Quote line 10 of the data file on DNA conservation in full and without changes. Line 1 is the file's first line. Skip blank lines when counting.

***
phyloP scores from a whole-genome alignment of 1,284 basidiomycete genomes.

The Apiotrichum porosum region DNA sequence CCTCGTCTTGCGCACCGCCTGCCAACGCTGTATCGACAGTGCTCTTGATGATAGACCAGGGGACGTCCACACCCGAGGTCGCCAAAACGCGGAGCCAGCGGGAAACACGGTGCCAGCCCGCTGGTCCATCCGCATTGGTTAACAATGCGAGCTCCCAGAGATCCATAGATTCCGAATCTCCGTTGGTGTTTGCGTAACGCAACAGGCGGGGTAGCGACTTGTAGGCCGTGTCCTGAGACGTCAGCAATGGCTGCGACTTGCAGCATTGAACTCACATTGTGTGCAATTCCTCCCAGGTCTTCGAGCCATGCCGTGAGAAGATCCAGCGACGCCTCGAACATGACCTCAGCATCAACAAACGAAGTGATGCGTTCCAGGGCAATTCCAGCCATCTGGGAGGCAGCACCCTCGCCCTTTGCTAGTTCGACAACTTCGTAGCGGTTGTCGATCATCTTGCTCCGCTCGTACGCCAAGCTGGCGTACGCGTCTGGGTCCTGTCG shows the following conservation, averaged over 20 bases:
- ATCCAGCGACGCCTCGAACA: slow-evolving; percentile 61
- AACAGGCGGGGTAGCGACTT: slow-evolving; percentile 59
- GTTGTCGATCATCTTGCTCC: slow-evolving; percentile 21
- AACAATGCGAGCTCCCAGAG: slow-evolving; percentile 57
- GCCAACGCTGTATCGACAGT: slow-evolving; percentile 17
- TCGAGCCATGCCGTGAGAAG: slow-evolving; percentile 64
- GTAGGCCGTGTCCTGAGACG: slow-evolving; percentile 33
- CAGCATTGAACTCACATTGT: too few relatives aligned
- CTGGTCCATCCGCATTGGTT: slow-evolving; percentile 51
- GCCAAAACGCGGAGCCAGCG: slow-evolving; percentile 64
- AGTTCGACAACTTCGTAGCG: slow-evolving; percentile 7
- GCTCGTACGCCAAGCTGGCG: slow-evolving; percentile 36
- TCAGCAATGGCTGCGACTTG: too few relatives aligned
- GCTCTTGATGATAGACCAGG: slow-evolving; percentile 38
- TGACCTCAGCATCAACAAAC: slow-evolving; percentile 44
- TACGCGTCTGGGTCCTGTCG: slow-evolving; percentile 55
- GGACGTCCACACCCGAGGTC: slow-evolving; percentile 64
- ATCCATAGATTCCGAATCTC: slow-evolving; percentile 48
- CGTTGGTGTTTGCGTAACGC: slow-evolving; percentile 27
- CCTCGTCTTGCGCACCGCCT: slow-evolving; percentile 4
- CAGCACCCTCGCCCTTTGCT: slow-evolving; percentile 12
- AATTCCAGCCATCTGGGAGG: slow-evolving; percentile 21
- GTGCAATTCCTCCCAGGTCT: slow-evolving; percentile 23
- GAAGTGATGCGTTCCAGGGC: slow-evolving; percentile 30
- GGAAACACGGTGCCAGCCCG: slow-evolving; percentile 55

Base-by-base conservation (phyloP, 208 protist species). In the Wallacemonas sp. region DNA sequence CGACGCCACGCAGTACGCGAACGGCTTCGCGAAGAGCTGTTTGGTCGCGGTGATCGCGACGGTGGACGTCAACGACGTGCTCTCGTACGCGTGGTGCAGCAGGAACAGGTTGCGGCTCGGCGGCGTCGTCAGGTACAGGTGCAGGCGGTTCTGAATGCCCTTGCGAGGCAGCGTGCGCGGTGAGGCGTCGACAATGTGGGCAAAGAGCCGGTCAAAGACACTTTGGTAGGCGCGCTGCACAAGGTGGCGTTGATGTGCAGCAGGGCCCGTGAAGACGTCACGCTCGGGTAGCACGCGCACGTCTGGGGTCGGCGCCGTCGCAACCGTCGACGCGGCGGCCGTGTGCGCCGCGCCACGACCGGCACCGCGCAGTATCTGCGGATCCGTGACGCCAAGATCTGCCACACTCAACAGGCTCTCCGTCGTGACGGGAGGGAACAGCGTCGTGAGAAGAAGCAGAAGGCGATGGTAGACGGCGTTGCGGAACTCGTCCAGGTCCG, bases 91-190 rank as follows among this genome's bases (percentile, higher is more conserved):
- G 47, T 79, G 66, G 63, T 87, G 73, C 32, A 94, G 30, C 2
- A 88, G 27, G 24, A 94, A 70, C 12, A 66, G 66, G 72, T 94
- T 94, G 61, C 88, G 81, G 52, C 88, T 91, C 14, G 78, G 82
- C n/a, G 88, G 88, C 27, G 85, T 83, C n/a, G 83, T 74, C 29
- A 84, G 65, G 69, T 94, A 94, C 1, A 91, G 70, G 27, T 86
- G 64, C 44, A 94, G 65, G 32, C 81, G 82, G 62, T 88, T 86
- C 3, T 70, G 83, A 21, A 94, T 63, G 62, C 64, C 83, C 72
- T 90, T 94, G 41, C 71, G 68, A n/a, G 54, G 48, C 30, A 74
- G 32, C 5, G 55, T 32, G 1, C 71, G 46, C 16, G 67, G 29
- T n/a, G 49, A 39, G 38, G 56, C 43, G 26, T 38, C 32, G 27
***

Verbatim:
- CAGCATTGAACTCACATTGT: too few relatives aligned